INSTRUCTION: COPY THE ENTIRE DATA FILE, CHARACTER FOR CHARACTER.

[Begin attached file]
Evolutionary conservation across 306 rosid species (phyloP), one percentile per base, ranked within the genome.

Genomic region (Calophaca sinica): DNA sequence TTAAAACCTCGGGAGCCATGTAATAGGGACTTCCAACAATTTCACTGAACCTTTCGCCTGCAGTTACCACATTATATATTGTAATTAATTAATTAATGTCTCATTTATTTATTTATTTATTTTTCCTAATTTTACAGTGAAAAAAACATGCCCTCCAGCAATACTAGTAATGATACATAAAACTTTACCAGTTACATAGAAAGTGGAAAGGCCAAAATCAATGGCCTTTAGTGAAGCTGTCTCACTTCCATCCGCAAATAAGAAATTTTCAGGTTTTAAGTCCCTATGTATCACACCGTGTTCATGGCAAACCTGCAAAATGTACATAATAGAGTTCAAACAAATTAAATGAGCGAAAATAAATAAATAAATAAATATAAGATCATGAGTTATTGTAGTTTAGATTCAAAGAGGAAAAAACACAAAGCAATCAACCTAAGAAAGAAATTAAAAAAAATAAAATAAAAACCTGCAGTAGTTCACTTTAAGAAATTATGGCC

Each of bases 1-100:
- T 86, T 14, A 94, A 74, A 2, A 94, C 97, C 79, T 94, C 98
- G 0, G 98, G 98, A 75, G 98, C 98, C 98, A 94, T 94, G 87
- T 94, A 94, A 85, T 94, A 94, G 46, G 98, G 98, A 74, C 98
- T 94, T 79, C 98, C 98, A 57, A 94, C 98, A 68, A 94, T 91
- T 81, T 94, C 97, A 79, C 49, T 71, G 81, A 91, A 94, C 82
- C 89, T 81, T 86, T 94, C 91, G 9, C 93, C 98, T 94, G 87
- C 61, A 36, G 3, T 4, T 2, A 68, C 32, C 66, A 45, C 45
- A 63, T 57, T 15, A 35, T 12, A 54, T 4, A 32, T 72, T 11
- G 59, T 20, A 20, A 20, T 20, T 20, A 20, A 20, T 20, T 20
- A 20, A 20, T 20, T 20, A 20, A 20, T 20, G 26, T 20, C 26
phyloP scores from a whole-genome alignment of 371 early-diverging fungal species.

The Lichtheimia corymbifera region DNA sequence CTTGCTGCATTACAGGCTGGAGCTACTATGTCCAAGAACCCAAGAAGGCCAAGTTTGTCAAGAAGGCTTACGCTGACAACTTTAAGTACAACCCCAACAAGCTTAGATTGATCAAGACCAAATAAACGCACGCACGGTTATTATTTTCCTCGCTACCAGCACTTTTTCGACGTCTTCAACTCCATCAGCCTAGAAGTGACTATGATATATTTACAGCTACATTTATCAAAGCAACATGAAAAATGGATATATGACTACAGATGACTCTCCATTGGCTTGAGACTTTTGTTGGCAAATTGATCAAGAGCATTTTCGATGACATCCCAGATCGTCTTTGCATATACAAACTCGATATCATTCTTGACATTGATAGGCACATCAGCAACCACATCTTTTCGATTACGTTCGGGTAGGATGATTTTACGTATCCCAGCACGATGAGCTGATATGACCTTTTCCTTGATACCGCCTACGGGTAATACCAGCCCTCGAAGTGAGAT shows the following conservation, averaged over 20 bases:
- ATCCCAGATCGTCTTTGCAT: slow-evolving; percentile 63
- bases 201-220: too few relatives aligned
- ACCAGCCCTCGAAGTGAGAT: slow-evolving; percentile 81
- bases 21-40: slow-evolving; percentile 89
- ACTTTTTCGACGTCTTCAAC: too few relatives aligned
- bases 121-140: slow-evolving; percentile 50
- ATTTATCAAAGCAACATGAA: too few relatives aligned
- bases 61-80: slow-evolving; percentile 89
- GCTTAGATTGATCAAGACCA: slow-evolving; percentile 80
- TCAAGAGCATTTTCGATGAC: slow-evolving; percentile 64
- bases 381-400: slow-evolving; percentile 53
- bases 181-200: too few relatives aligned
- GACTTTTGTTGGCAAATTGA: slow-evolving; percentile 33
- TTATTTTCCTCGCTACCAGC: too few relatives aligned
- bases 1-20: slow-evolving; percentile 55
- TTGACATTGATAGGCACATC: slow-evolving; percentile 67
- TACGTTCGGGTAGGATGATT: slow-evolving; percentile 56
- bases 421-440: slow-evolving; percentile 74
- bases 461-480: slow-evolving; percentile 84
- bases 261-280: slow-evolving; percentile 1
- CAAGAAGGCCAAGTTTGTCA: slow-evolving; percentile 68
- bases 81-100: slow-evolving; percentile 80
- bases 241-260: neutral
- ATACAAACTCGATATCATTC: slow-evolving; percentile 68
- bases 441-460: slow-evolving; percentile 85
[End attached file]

Evolutionary conservation across 306 rosid species (phyloP), one percentile per base, ranked within the genome.

Genomic region (Calophaca sinica): DNA sequence TTAAAACCTCGGGAGCCATGTAATAGGGACTTCCAACAATTTCACTGAACCTTTCGCCTGCAGTTACCACATTATATATTGTAATTAATTAATTAATGTCTCATTTATTTATTTATTTATTTTTCCTAATTTTACAGTGAAAAAAACATGCCCTCCAGCAATACTAGTAATGATACATAAAACTTTACCAGTTACATAGAAAGTGGAAAGGCCAAAATCAATGGCCTTTAGTGAAGCTGTCTCACTTCCATCCGCAAATAAGAAATTTTCAGGTTTTAAGTCCCTATGTATCACACCGTGTTCATGGCAAACCTGCAAAATGTACATAATAGAGTTCAAACAAATTAAATGAGCGAAAATAAATAAATAAATAAATATAAGATCATGAGTTATTGTAGTTTAGATTCAAAGAGGAAAAAACACAAAGCAATCAACCTAAGAAAGAAATTAAAAAAAATAAAATAAAAACCTGCAGTAGTTCACTTTAAGAAATTATGGCC

Each of bases 1-100:
- T 86, T 14, A 94, A 74, A 2, A 94, C 97, C 79, T 94, C 98
- G 0, G 98, G 98, A 75, G 98, C 98, C 98, A 94, T 94, G 87
- T 94, A 94, A 85, T 94, A 94, G 46, G 98, G 98, A 74, C 98
- T 94, T 79, C 98, C 98, A 57, A 94, C 98, A 68, A 94, T 91
- T 81, T 94, C 97, A 79, C 49, T 71, G 81, A 91, A 94, C 82
- C 89, T 81, T 86, T 94, C 91, G 9, C 93, C 98, T 94, G 87
- C 61, A 36, G 3, T 4, T 2, A 68, C 32, C 66, A 45, C 45
- A 63, T 57, T 15, A 35, T 12, A 54, T 4, A 32, T 72, T 11
- G 59, T 20, A 20, A 20, T 20, T 20, A 20, A 20, T 20, T 20
- A 20, A 20, T 20, T 20, A 20, A 20, T 20, G 26, T 20, C 26
phyloP scores from a whole-genome alignment of 371 early-diverging fungal species.

The Lichtheimia corymbifera region DNA sequence CTTGCTGCATTACAGGCTGGAGCTACTATGTCCAAGAACCCAAGAAGGCCAAGTTTGTCAAGAAGGCTTACGCTGACAACTTTAAGTACAACCCCAACAAGCTTAGATTGATCAAGACCAAATAAACGCACGCACGGTTATTATTTTCCTCGCTACCAGCACTTTTTCGACGTCTTCAACTCCATCAGCCTAGAAGTGACTATGATATATTTACAGCTACATTTATCAAAGCAACATGAAAAATGGATATATGACTACAGATGACTCTCCATTGGCTTGAGACTTTTGTTGGCAAATTGATCAAGAGCATTTTCGATGACATCCCAGATCGTCTTTGCATATACAAACTCGATATCATTCTTGACATTGATAGGCACATCAGCAACCACATCTTTTCGATTACGTTCGGGTAGGATGATTTTACGTATCCCAGCACGATGAGCTGATATGACCTTTTCCTTGATACCGCCTACGGGTAATACCAGCCCTCGAAGTGAGAT shows the following conservation, averaged over 20 bases:
- ATCCCAGATCGTCTTTGCAT: slow-evolving; percentile 63
- bases 201-220: too few relatives aligned
- ACCAGCCCTCGAAGTGAGAT: slow-evolving; percentile 81
- bases 21-40: slow-evolving; percentile 89
- ACTTTTTCGACGTCTTCAAC: too few relatives aligned
- bases 121-140: slow-evolving; percentile 50
- ATTTATCAAAGCAACATGAA: too few relatives aligned
- bases 61-80: slow-evolving; percentile 89
- GCTTAGATTGATCAAGACCA: slow-evolving; percentile 80
- TCAAGAGCATTTTCGATGAC: slow-evolving; percentile 64
- bases 381-400: slow-evolving; percentile 53
- bases 181-200: too few relatives aligned
- GACTTTTGTTGGCAAATTGA: slow-evolving; percentile 33
- TTATTTTCCTCGCTACCAGC: too few relatives aligned
- bases 1-20: slow-evolving; percentile 55
- TTGACATTGATAGGCACATC: slow-evolving; percentile 67
- TACGTTCGGGTAGGATGATT: slow-evolving; percentile 56
- bases 421-440: slow-evolving; percentile 74
- bases 461-480: slow-evolving; percentile 84
- bases 261-280: slow-evolving; percentile 1
- CAAGAAGGCCAAGTTTGTCA: slow-evolving; percentile 68
- bases 81-100: slow-evolving; percentile 80
- bases 241-260: neutral
- ATACAAACTCGATATCATTC: slow-evolving; percentile 68
- bases 441-460: slow-evolving; percentile 85